I don’t write about sex much on here, partly because my Mother-in-Law reads this blog (Hi Wendy!), and partly because I’m not sure that’s why you’re all here (and if it isn’t, then maybe skip back to the archives!).

But, if you’ve been around here for a while, then you’ll know that I’m all about busting taboos. There are so many things in life that we don’t talk about, and that makes dealing with them more difficult. Sharing is caring, and all that…

I’m a married mum of two, so, although sex isn’t as big a part of my life as it was before sleepless nights and being covered in porridge on a regular basis made an entrance, I’m just tired – not dead.

That said, we need to talk about expectations, and not the ones that we put on each other, but the ones that we put on ourselves.

The first time I invited Nick over, I deliberately scheduled my leg and bikini wax appointment for the following day so that there was no chance of anything happening. Turns out, sex can still happen (and be pretty awesome) even if your legs have more in common with an orangutan’s than Chrissy Teigen’s. Who’d have thought…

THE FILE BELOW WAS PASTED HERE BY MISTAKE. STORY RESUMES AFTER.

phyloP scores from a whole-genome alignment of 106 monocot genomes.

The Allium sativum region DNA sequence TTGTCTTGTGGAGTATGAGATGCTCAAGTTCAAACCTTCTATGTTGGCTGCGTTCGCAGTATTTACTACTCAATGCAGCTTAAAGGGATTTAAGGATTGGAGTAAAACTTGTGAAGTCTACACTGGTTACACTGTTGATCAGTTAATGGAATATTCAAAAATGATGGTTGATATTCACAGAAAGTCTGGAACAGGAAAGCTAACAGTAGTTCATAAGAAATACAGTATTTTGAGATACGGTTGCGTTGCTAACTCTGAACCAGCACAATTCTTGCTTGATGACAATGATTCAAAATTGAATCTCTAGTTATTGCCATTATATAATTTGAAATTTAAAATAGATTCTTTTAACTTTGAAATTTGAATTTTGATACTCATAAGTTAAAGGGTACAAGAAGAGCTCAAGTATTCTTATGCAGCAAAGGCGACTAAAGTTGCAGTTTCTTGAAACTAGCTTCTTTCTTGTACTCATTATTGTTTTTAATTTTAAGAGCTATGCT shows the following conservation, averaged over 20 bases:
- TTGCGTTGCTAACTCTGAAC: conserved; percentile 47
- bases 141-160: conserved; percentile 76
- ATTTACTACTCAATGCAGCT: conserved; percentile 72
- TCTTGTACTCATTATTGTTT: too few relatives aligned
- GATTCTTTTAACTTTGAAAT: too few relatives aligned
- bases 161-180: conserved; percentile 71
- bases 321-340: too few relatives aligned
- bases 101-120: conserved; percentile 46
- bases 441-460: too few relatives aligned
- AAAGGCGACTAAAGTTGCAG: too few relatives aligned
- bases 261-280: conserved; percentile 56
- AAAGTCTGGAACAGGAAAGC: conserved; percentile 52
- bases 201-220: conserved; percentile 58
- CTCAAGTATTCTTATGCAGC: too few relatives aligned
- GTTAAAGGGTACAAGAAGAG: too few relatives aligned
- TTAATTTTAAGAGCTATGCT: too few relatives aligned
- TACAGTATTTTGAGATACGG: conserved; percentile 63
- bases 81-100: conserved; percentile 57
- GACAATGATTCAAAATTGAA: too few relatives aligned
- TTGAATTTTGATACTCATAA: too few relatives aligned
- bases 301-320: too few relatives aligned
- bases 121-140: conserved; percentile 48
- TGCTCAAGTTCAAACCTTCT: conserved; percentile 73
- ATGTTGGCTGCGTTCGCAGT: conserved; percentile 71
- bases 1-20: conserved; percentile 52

I spend far too much time in my head (as you may have noticed), and I’m prone to the belief that everything has to be perfect. And by perfect I mean, the dishwasher has to be empty, the washing has to be put away, the floor has to be hoovered, the meal has to be delicious, legs have to be shaved, hair has to be washed, children have to have been in bed and quiet for at least an hour…. The list goes on and on. Not only is this because remembering that I’ve not put the leftovers from dinner in Tupperware and into the fridge (and, more importantly, realizing that I’m going to have to do it before the school run in the morning) is enough to put me off spending quality time with my husband.  It’s also because, at the moment, I don’t feel as if I’m my best self.